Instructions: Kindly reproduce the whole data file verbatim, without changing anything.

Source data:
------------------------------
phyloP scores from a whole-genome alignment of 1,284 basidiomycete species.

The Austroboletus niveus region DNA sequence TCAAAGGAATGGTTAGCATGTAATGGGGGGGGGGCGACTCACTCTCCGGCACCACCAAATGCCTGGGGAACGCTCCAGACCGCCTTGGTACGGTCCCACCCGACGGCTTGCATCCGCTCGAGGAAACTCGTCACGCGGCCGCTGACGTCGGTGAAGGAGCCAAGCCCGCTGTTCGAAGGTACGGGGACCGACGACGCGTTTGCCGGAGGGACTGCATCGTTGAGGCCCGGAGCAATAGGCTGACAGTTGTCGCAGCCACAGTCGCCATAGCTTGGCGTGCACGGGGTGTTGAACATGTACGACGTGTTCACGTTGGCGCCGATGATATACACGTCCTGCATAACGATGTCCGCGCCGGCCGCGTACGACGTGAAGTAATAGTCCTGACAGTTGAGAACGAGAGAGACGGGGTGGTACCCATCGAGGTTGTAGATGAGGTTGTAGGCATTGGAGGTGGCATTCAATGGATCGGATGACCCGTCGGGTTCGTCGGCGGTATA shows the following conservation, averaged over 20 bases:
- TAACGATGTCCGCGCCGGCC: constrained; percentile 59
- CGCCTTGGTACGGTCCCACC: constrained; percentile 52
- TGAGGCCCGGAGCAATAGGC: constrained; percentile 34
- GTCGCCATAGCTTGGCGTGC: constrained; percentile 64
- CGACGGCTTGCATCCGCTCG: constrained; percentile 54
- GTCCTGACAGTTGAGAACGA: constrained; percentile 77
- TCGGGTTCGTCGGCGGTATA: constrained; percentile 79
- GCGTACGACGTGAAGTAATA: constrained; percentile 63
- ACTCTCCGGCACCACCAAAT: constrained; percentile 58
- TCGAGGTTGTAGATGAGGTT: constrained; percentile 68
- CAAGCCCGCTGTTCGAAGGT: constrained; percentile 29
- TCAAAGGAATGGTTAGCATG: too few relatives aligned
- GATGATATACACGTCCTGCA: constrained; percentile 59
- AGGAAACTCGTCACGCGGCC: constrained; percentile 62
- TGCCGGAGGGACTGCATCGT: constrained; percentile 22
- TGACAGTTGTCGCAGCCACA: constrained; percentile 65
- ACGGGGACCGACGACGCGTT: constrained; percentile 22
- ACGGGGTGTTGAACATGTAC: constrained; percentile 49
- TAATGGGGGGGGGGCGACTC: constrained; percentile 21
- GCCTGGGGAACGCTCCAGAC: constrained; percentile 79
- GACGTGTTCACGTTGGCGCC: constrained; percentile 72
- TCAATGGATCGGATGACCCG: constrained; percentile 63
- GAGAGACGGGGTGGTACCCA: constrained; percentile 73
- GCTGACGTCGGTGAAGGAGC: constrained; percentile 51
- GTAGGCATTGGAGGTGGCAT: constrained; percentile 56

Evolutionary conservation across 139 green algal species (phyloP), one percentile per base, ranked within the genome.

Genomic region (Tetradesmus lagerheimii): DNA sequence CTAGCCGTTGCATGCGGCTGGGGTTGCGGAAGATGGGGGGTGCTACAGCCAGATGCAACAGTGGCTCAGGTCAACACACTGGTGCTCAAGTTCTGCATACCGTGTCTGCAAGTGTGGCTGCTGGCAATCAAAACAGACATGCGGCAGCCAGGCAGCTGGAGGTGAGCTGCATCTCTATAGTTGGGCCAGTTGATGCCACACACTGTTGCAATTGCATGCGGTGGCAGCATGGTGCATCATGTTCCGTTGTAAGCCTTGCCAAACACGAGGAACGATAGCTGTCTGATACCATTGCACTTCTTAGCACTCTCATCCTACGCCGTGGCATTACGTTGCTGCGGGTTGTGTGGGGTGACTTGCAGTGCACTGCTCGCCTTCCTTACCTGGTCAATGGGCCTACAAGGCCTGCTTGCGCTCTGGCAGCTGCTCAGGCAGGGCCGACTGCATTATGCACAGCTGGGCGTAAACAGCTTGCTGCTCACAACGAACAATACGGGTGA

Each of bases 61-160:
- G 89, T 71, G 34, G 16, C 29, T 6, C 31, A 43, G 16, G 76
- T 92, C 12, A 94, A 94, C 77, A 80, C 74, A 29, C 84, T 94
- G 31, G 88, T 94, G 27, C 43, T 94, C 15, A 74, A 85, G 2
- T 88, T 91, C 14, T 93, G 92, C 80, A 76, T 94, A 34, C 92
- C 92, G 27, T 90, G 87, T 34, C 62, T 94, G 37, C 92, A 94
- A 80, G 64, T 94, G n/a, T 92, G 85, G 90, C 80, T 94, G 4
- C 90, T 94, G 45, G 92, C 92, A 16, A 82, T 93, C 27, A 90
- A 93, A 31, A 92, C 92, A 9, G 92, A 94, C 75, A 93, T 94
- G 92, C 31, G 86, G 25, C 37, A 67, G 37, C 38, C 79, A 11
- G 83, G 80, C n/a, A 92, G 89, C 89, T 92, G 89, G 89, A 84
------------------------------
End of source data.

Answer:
phyloP scores from a whole-genome alignment of 1,284 basidiomycete species.

The Austroboletus niveus region DNA sequence TCAAAGGAATGGTTAGCATGTAATGGGGGGGGGGCGACTCACTCTCCGGCACCACCAAATGCCTGGGGAACGCTCCAGACCGCCTTGGTACGGTCCCACCCGACGGCTTGCATCCGCTCGAGGAAACTCGTCACGCGGCCGCTGACGTCGGTGAAGGAGCCAAGCCCGCTGTTCGAAGGTACGGGGACCGACGACGCGTTTGCCGGAGGGACTGCATCGTTGAGGCCCGGAGCAATAGGCTGACAGTTGTCGCAGCCACAGTCGCCATAGCTTGGCGTGCACGGGGTGTTGAACATGTACGACGTGTTCACGTTGGCGCCGATGATATACACGTCCTGCATAACGATGTCCGCGCCGGCCGCGTACGACGTGAAGTAATAGTCCTGACAGTTGAGAACGAGAGAGACGGGGTGGTACCCATCGAGGTTGTAGATGAGGTTGTAGGCATTGGAGGTGGCATTCAATGGATCGGATGACCCGTCGGGTTCGTCGGCGGTATA shows the following conservation, averaged over 20 bases:
- TAACGATGTCCGCGCCGGCC: constrained; percentile 59
- CGCCTTGGTACGGTCCCACC: constrained; percentile 52
- TGAGGCCCGGAGCAATAGGC: constrained; percentile 34
- GTCGCCATAGCTTGGCGTGC: constrained; percentile 64
- CGACGGCTTGCATCCGCTCG: constrained; percentile 54
- GTCCTGACAGTTGAGAACGA: constrained; percentile 77
- TCGGGTTCGTCGGCGGTATA: constrained; percentile 79
- GCGTACGACGTGAAGTAATA: constrained; percentile 63
- ACTCTCCGGCACCACCAAAT: constrained; percentile 58
- TCGAGGTTGTAGATGAGGTT: constrained; percentile 68
- CAAGCCCGCTGTTCGAAGGT: constrained; percentile 29
- TCAAAGGAATGGTTAGCATG: too few relatives aligned
- GATGATATACACGTCCTGCA: constrained; percentile 59
- AGGAAACTCGTCACGCGGCC: constrained; percentile 62
- TGCCGGAGGGACTGCATCGT: constrained; percentile 22
- TGACAGTTGTCGCAGCCACA: constrained; percentile 65
- ACGGGGACCGACGACGCGTT: constrained; percentile 22
- ACGGGGTGTTGAACATGTAC: constrained; percentile 49
- TAATGGGGGGGGGGCGACTC: constrained; percentile 21
- GCCTGGGGAACGCTCCAGAC: constrained; percentile 79
- GACGTGTTCACGTTGGCGCC: constrained; percentile 72
- TCAATGGATCGGATGACCCG: constrained; percentile 63
- GAGAGACGGGGTGGTACCCA: constrained; percentile 73
- GCTGACGTCGGTGAAGGAGC: constrained; percentile 51
- GTAGGCATTGGAGGTGGCAT: constrained; percentile 56

Evolutionary conservation across 139 green algal species (phyloP), one percentile per base, ranked within the genome.

Genomic region (Tetradesmus lagerheimii): DNA sequence CTAGCCGTTGCATGCGGCTGGGGTTGCGGAAGATGGGGGGTGCTACAGCCAGATGCAACAGTGGCTCAGGTCAACACACTGGTGCTCAAGTTCTGCATACCGTGTCTGCAAGTGTGGCTGCTGGCAATCAAAACAGACATGCGGCAGCCAGGCAGCTGGAGGTGAGCTGCATCTCTATAGTTGGGCCAGTTGATGCCACACACTGTTGCAATTGCATGCGGTGGCAGCATGGTGCATCATGTTCCGTTGTAAGCCTTGCCAAACACGAGGAACGATAGCTGTCTGATACCATTGCACTTCTTAGCACTCTCATCCTACGCCGTGGCATTACGTTGCTGCGGGTTGTGTGGGGTGACTTGCAGTGCACTGCTCGCCTTCCTTACCTGGTCAATGGGCCTACAAGGCCTGCTTGCGCTCTGGCAGCTGCTCAGGCAGGGCCGACTGCATTATGCACAGCTGGGCGTAAACAGCTTGCTGCTCACAACGAACAATACGGGTGA

Each of bases 61-160:
- G 89, T 71, G 34, G 16, C 29, T 6, C 31, A 43, G 16, G 76
- T 92, C 12, A 94, A 94, C 77, A 80, C 74, A 29, C 84, T 94
- G 31, G 88, T 94, G 27, C 43, T 94, C 15, A 74, A 85, G 2
- T 88, T 91, C 14, T 93, G 92, C 80, A 76, T 94, A 34, C 92
- C 92, G 27, T 90, G 87, T 34, C 62, T 94, G 37, C 92, A 94
- A 80, G 64, T 94, G n/a, T 92, G 85, G 90, C 80, T 94, G 4
- C 90, T 94, G 45, G 92, C 92, A 16, A 82, T 93, C 27, A 90
- A 93, A 31, A 92, C 92, A 9, G 92, A 94, C 75, A 93, T 94
- G 92, C 31, G 86, G 25, C 37, A 67, G 37, C 38, C 79, A 11
- G 83, G 80, C n/a, A 92, G 89, C 89, T 92, G 89, G 89, A 84